Paddy on the Turnpike | Bowing Down Home
About this tune
Paddy on the Turnpike -- or Marie à Pierre as it is known among many Island Acadians – was one of the most widely played tunes on PEI both in 1991-2 and 2006. It has been a very long-term resident of the Island repertoire, and newspaper accounts indicate that the tune was played by competitors at the Great Fiddle Contest of 1926.
There are at least three substantially different versions in circulation on the Island, which I'll call the old setting, the new setting, and the A-setting. The old setting and new setting both have a G key center. In the old setting – which predominates in Northeast Kings County and most closely resembles the version found in most published collections – the tune alternates pretty regularly between tonic (G) and "flat-VII" (F-natural) tonal areas. In the new setting, many or most of the F-naturals are played as F#s, some or even most of the tune calls out for "common practice" harmonies (i.e, I, IV, and V chords), and portions of the melody are adapted in order to operate in this revised harmonic universe.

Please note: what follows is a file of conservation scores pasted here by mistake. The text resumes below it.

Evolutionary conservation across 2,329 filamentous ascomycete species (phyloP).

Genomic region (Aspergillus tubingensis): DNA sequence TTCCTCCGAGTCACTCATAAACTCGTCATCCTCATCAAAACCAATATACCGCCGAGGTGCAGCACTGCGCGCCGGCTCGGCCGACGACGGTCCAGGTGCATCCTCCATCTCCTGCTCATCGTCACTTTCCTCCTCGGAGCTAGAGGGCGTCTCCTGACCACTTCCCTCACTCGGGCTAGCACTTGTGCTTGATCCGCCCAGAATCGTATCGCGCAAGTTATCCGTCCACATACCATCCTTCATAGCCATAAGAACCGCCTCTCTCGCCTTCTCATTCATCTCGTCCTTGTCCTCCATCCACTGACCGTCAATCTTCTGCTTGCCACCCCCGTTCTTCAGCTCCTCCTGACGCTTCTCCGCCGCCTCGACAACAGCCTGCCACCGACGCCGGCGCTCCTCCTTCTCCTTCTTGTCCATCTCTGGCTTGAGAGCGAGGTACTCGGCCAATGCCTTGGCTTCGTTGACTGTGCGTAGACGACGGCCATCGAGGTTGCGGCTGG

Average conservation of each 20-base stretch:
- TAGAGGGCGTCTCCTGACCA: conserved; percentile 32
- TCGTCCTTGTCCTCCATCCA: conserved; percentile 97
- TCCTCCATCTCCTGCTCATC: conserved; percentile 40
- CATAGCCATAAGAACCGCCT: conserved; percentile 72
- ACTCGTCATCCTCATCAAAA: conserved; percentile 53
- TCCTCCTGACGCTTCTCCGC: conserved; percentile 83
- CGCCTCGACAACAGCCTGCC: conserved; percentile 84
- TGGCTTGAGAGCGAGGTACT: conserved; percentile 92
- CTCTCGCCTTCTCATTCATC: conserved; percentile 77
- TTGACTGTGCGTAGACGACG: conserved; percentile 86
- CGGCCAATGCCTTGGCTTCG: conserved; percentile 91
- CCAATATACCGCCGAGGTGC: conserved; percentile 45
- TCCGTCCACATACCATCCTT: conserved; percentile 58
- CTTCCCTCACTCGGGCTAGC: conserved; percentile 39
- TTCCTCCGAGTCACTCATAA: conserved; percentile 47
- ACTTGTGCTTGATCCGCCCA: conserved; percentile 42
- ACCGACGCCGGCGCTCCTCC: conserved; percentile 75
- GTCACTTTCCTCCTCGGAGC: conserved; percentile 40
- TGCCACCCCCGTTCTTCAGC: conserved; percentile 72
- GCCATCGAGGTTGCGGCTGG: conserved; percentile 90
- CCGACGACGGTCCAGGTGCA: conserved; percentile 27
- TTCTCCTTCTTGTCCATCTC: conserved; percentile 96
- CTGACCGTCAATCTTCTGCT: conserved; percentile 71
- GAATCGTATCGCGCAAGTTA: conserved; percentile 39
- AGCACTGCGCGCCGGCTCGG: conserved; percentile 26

In the A-setting, the contour of the tune is shifted up to an A key center, and adapted to a Dorian-like mode with both minor-3rd and minor-7th scale degrees. Thus far, I have encountered this version only among a few Prince County players.
Here are some G-versions of note.
An early appearance of Paddy on the Turnpike in print is in Ryan’s Mammoth Collection, aka 1000 Fiddle Tunes (1882). It appears as The Mills are Grinding in The Roche Collection of Traditional Irish Music (1912). Interestingly, O’Neill’s Music of Ireland (1903) contains a reel entitled Cronin’s Favorite, which – if the F# in the key signature is authentic – seems quite close to the “new setting” as played on PEI. What’s more, another tune in O’Neill’s called The Rainy Day is quite similar to the “A-setting.”
Notation for versions by Victor Doucette (new setting), Joe Albert (A-setting) and Jackie Biggar (A-setting) are available here. Notation for versions by Francis MacDonald (old setting) and Archie Stewart (new setting) are in Fiddle Music of Prince Edward Island.